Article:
Use Compression Stockings
Compression stockings work by gradually applying pressure to the leg, with the greatest pressure being used near the lower leg. This gives your circulation a boost by gently guiding blood upward toward the heart. For many, compression stockings can help offer symptomatic relief from their varicose veins.
We always recommend seeing a specialist before purchasing this legwear. Everyone’s compressions needs are different. A specialist will help you assess what level of compression will be best for your current vein health.
Stay Out of the Heat
This is easier said than done during the hot Florida summers. Still, the more you can stay cool, the happier your veins will be. Long periods spent in hot conditions, whether you’re outside tanning or inside enjoying a hot bath, can cause veins to swell and further irritate varicose veins. We recommend avoiding heat when you can. And, when it’s unavoidable, wear loose-fitting clothing and stay hydrated to give your body some extra support. A great way to escape the heat and stay cool is by swimming, which has buoyancy and vasoconstriction vein benefits.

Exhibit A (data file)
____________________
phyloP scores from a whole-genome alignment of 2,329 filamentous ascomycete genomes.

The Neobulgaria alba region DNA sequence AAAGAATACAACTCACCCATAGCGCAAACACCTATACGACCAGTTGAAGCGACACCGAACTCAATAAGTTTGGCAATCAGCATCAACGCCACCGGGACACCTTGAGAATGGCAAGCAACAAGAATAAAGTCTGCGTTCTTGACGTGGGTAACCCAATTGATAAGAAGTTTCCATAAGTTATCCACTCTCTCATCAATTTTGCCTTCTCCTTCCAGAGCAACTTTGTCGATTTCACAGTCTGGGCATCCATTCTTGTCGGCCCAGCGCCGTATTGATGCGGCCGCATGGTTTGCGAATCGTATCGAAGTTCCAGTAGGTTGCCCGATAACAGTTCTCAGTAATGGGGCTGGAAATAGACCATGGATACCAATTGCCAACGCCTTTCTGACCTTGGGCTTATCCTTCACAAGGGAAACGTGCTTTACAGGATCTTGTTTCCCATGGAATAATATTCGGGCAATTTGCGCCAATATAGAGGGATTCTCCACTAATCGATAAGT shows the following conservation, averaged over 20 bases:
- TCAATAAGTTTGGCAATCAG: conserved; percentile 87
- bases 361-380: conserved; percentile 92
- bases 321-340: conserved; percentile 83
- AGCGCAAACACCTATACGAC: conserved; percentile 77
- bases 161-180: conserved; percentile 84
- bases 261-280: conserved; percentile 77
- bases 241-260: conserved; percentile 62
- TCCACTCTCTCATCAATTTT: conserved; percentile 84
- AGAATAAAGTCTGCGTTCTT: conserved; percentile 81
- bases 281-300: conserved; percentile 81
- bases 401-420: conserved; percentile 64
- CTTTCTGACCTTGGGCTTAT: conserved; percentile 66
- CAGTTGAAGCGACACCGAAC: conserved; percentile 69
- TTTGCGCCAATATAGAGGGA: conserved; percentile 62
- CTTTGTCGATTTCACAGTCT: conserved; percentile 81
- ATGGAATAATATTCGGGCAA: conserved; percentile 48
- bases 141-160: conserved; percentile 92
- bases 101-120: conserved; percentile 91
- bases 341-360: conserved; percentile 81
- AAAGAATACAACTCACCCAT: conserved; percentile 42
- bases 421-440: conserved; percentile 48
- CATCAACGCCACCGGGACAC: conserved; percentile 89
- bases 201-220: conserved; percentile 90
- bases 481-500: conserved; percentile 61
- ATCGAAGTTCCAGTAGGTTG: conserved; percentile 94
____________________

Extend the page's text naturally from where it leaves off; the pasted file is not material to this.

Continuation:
Reduce Your Sodium Intake
High levels of sodium can cause your body to hold on to excess fluid, putting extra pressure on your veins and increasing your risk of venous insufficiency. Our daily sodium often doesn’t come from our salt shaker. Instead, it’s tucked away in many of the foods we pick up when grocery shopping. Check labels carefully, pick up low-sodium foods, and increase your water intake to keep your body balanced.
Incorporate Vein Health-Boosting Foods into Your Diet
There are specific foods that pose great benefits to your vein health. First, try adding more fiber to your diet by opting for whole wheat flour over white. This often means staying away from white bread, pasta, and rice, and instead choosing their whole wheat counterparts. Women should aim for 21 to 25 grams of fiber daily, while men should aim for 30 to 38 grams.
Next, look for foods that are rich in Rutin. These foods have been shown to reduce swelling, aching, and pain that often accompany varicose veins. Try incorporating buckwheat, blackberries, apples, apricots, and grapes into your diet. Many of them make great snacks!
Last, look for bioflavonoid-rich foods. These foods have antioxidants and anti-inflammatory qualities that can also reduce swelling in the veins and strengthen connective tissues in the vein walls. Try picking up some of the following next time you grocery shop: red bell peppers, strawberries, citrus, broccoli, mangoes, garlic, spinach, or teas. As always, opt for fresh foods over canned or processed ones, where possible.
Be Proactive When Seeking Treatment
These tips may offer symptomatic relief for varicose veins, but they won’t cure them. It may be time to see a specialist if you’re already struggling with poor vein health. You can schedule a consultation with the best vascular surgeons in Orlando at Central Florida Vein & Vascular Center by calling 407-545-3385 or 352-658-5547 today.